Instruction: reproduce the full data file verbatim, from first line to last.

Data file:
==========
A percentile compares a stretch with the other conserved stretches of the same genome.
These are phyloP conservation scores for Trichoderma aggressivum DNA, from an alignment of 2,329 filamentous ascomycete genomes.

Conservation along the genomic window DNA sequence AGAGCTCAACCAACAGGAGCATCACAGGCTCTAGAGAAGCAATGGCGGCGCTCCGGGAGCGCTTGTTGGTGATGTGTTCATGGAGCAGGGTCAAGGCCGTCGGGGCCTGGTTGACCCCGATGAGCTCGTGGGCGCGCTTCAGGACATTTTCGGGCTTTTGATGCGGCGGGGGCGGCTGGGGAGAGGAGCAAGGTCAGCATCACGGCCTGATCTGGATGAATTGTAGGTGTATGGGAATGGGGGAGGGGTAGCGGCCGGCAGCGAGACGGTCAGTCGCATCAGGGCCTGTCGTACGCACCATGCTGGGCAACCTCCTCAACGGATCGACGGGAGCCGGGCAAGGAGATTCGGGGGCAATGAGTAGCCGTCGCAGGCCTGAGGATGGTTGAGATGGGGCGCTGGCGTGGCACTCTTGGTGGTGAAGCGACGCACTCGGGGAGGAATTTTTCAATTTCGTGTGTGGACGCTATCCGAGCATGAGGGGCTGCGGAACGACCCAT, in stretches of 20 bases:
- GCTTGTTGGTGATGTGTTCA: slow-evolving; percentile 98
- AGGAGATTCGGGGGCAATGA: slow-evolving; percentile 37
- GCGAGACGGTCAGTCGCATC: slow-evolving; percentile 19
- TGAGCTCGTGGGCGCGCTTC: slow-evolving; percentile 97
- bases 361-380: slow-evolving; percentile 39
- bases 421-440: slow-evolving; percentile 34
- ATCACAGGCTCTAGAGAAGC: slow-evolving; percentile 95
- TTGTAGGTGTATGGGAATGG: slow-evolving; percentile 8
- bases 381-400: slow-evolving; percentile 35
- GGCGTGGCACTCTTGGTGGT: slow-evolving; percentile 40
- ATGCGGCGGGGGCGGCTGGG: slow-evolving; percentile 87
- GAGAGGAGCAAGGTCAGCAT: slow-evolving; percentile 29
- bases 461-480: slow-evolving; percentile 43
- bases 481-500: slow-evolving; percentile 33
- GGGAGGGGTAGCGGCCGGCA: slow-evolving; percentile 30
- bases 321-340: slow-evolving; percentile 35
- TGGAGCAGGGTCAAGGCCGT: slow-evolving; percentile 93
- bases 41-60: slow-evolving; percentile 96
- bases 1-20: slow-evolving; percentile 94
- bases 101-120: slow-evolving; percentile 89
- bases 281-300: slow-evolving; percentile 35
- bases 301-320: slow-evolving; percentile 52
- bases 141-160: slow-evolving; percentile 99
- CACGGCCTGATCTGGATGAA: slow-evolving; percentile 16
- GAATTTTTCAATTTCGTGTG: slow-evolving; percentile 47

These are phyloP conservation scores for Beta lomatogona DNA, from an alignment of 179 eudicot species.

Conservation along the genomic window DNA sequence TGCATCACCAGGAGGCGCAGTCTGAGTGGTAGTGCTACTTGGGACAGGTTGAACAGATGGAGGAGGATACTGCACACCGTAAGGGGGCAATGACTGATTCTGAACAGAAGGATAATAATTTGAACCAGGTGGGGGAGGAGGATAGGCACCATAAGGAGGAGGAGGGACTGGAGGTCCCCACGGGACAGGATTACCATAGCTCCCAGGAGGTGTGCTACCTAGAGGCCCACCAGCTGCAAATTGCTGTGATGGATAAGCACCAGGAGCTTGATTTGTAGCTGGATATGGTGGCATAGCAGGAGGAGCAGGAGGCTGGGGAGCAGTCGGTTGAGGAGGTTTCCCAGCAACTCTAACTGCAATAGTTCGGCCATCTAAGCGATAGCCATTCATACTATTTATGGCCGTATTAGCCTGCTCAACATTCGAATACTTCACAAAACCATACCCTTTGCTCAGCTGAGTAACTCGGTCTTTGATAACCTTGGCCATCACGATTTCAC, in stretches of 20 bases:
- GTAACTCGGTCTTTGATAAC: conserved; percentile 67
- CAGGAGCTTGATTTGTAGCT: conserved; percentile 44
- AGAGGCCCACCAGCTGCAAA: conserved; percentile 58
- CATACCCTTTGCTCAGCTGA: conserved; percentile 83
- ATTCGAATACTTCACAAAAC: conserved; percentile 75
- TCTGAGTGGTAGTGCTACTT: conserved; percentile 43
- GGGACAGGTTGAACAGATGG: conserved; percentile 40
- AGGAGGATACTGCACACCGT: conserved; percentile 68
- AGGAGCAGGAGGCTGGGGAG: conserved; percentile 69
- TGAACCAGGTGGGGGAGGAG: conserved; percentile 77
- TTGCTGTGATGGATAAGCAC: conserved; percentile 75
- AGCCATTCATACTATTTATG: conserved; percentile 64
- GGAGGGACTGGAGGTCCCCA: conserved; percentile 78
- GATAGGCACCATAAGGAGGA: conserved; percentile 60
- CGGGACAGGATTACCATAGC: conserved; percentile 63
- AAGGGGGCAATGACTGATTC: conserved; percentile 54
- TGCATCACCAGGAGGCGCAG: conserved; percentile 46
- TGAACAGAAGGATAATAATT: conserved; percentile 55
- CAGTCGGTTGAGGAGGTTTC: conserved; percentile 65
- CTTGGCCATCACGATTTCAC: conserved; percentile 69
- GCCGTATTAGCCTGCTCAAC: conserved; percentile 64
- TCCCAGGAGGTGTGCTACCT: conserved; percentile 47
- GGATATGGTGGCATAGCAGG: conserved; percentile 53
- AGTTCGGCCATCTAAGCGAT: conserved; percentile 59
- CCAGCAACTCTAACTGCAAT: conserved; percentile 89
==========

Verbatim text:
A percentile compares a stretch with the other conserved stretches of the same genome.
These are phyloP conservation scores for Trichoderma aggressivum DNA, from an alignment of 2,329 filamentous ascomycete genomes.

Conservation along the genomic window DNA sequence AGAGCTCAACCAACAGGAGCATCACAGGCTCTAGAGAAGCAATGGCGGCGCTCCGGGAGCGCTTGTTGGTGATGTGTTCATGGAGCAGGGTCAAGGCCGTCGGGGCCTGGTTGACCCCGATGAGCTCGTGGGCGCGCTTCAGGACATTTTCGGGCTTTTGATGCGGCGGGGGCGGCTGGGGAGAGGAGCAAGGTCAGCATCACGGCCTGATCTGGATGAATTGTAGGTGTATGGGAATGGGGGAGGGGTAGCGGCCGGCAGCGAGACGGTCAGTCGCATCAGGGCCTGTCGTACGCACCATGCTGGGCAACCTCCTCAACGGATCGACGGGAGCCGGGCAAGGAGATTCGGGGGCAATGAGTAGCCGTCGCAGGCCTGAGGATGGTTGAGATGGGGCGCTGGCGTGGCACTCTTGGTGGTGAAGCGACGCACTCGGGGAGGAATTTTTCAATTTCGTGTGTGGACGCTATCCGAGCATGAGGGGCTGCGGAACGACCCAT, in stretches of 20 bases:
- GCTTGTTGGTGATGTGTTCA: slow-evolving; percentile 98
- AGGAGATTCGGGGGCAATGA: slow-evolving; percentile 37
- GCGAGACGGTCAGTCGCATC: slow-evolving; percentile 19
- TGAGCTCGTGGGCGCGCTTC: slow-evolving; percentile 97
- bases 361-380: slow-evolving; percentile 39
- bases 421-440: slow-evolving; percentile 34
- ATCACAGGCTCTAGAGAAGC: slow-evolving; percentile 95
- TTGTAGGTGTATGGGAATGG: slow-evolving; percentile 8
- bases 381-400: slow-evolving; percentile 35
- GGCGTGGCACTCTTGGTGGT: slow-evolving; percentile 40
- ATGCGGCGGGGGCGGCTGGG: slow-evolving; percentile 87
- GAGAGGAGCAAGGTCAGCAT: slow-evolving; percentile 29
- bases 461-480: slow-evolving; percentile 43
- bases 481-500: slow-evolving; percentile 33
- GGGAGGGGTAGCGGCCGGCA: slow-evolving; percentile 30
- bases 321-340: slow-evolving; percentile 35
- TGGAGCAGGGTCAAGGCCGT: slow-evolving; percentile 93
- bases 41-60: slow-evolving; percentile 96
- bases 1-20: slow-evolving; percentile 94
- bases 101-120: slow-evolving; percentile 89
- bases 281-300: slow-evolving; percentile 35
- bases 301-320: slow-evolving; percentile 52
- bases 141-160: slow-evolving; percentile 99
- CACGGCCTGATCTGGATGAA: slow-evolving; percentile 16
- GAATTTTTCAATTTCGTGTG: slow-evolving; percentile 47

These are phyloP conservation scores for Beta lomatogona DNA, from an alignment of 179 eudicot species.

Conservation along the genomic window DNA sequence TGCATCACCAGGAGGCGCAGTCTGAGTGGTAGTGCTACTTGGGACAGGTTGAACAGATGGAGGAGGATACTGCACACCGTAAGGGGGCAATGACTGATTCTGAACAGAAGGATAATAATTTGAACCAGGTGGGGGAGGAGGATAGGCACCATAAGGAGGAGGAGGGACTGGAGGTCCCCACGGGACAGGATTACCATAGCTCCCAGGAGGTGTGCTACCTAGAGGCCCACCAGCTGCAAATTGCTGTGATGGATAAGCACCAGGAGCTTGATTTGTAGCTGGATATGGTGGCATAGCAGGAGGAGCAGGAGGCTGGGGAGCAGTCGGTTGAGGAGGTTTCCCAGCAACTCTAACTGCAATAGTTCGGCCATCTAAGCGATAGCCATTCATACTATTTATGGCCGTATTAGCCTGCTCAACATTCGAATACTTCACAAAACCATACCCTTTGCTCAGCTGAGTAACTCGGTCTTTGATAACCTTGGCCATCACGATTTCAC, in stretches of 20 bases:
- GTAACTCGGTCTTTGATAAC: conserved; percentile 67
- CAGGAGCTTGATTTGTAGCT: conserved; percentile 44
- AGAGGCCCACCAGCTGCAAA: conserved; percentile 58
- CATACCCTTTGCTCAGCTGA: conserved; percentile 83
- ATTCGAATACTTCACAAAAC: conserved; percentile 75
- TCTGAGTGGTAGTGCTACTT: conserved; percentile 43
- GGGACAGGTTGAACAGATGG: conserved; percentile 40
- AGGAGGATACTGCACACCGT: conserved; percentile 68
- AGGAGCAGGAGGCTGGGGAG: conserved; percentile 69
- TGAACCAGGTGGGGGAGGAG: conserved; percentile 77
- TTGCTGTGATGGATAAGCAC: conserved; percentile 75
- AGCCATTCATACTATTTATG: conserved; percentile 64
- GGAGGGACTGGAGGTCCCCA: conserved; percentile 78
- GATAGGCACCATAAGGAGGA: conserved; percentile 60
- CGGGACAGGATTACCATAGC: conserved; percentile 63
- AAGGGGGCAATGACTGATTC: conserved; percentile 54
- TGCATCACCAGGAGGCGCAG: conserved; percentile 46
- TGAACAGAAGGATAATAATT: conserved; percentile 55
- CAGTCGGTTGAGGAGGTTTC: conserved; percentile 65
- CTTGGCCATCACGATTTCAC: conserved; percentile 69
- GCCGTATTAGCCTGCTCAAC: conserved; percentile 64
- TCCCAGGAGGTGTGCTACCT: conserved; percentile 47
- GGATATGGTGGCATAGCAGG: conserved; percentile 53
- AGTTCGGCCATCTAAGCGAT: conserved; percentile 59
- CCAGCAACTCTAACTGCAAT: conserved; percentile 89